FRANKLIN – If everyone aged 50 and older were screened regularly, 6 out of 10 deaths from colorectal cancer could be prevented. Since March is Colorectal Cancer Awareness Month, it’s a great time to start caring about your colon too! Colorectal cancer is the third most common cancer in the United States and the second leading cause of death from cancer, and often there are no signs or symptoms. Here are a few good ways to reduce your risk, what exactly they do during those tests, and how to talk with loved ones about getting screened from the American Cancer Society and Healthfinder.gov.
• The best way to prevent colorectal cancer is to get screened regularly starting at age 50. Because often there are no signs or symptoms it’s important to get screened so if there’s a problem you can treat it early when it will be easier.
• If you smoke, quit! Smoking increases your risk for a whole bunch of bad stuff, including colorectal cancer. Even secondhand smoke increases the risk for those around you. Try www.quitnownh.org for free resources and support.
• Eat lots of vegetables, fruits, and whole grains. Diets that include lots of vegetables, fruits, and whole grains have been linked with a decreased risk of colon cancer. Eat less red meat (beef, pork, or lamb) and processed meats (hot dogs and some luncheon meats), which have been linked with an increased risk of colon cancer.
• Get regular exercise. If you are not physically active, you have a greater chance of developing colon cancer. Increasing your activity may help reduce your risk.
• Encourage your family members and friends over age 50 to get screened.
So what do they do at those screenings anyway? There are three different screenings you can get; Colonoscopy, Flexible Sigmoidoscopy and Stool Testing.
• A colonoscopy lets the doctor look inside your rectum and colon to check for cancer or polyps (growths that can turn into cancer). To do a colonoscopy, the doctor puts a thin, flexible tube into your anus. The test is done at a hospital or clinic. If the result is normal, you can wait 10 years before getting tested again. If polyps are found during the test, the doctor can usually remove them, but you might need another colonoscopy in 3 to 5 years.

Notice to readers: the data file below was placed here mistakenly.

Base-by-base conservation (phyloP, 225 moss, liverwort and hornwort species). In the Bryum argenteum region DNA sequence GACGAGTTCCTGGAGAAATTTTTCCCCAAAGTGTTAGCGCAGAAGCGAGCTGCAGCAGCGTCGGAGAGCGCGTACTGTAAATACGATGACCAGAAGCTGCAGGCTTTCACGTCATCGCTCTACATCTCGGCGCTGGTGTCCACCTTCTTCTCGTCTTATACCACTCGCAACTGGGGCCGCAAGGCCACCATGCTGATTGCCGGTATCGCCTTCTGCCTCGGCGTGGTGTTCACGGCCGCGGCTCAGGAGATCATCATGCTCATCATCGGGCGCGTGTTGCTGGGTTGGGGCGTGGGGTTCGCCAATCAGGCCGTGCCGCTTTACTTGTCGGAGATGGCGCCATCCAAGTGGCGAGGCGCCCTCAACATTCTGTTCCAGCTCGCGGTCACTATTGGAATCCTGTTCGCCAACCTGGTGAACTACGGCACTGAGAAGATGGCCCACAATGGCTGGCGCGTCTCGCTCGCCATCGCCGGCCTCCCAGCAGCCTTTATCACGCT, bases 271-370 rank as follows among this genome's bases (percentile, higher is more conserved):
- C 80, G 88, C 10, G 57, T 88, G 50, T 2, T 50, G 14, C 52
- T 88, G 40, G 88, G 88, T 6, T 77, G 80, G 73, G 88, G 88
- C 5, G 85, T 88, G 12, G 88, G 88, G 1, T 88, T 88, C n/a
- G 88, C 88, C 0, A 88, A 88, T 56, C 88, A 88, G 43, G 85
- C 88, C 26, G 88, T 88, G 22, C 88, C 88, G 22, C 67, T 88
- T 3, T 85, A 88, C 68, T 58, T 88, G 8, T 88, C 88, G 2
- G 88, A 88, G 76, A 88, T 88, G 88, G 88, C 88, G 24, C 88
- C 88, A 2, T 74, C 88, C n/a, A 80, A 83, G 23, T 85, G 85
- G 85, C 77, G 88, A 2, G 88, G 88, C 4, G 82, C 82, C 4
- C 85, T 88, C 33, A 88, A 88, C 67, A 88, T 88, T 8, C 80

• A Flexible sigmoidoscopy lets the doctor look inside the rectum and lower part of the colon to check for cancer or polyps (growths that can turn into cancer). To do one, the doctor puts a thin, flexible tube into your anus. This test is like a colonoscopy, but it only looks at part of your colon and has a smaller risk of complications. If the result is normal, you can wait 5 years before getting tested again — or 10 years if you get this test combined with the stool test. If the result isn’t normal, you’ll need a follow-up colonoscopy to find out why.
• A Stool test looks at your stool (poop) instead of looking directly at your colon. For these tests, you use a special kit to collect a small amount of your stool at home and return it to your doctor or a lab. If the result is normal, you can wait 1 year before taking the test again. If the result isn’t normal, you’ll need a follow-up colonoscopy to find out why.
Now that you know the ins and outs of testing, how can you talk with a loved one to encourage them to get screened?
• Start by saying, “I care about you. I want you to get tested so you can live a long and healthy life, without worrying about colorectal cancer.”
• Explain the reasons for getting tested that were in the beginning of the article, or pass a copy of this article on to them to read.
• Offer support. Ask what part of the test they are worried about, offer to go with them for support or to drive them, or ask what you can do to make it easier for them to get tested.
• If you are age 50 to 75, set the example – get tested for colorectal cancer and share your experience.
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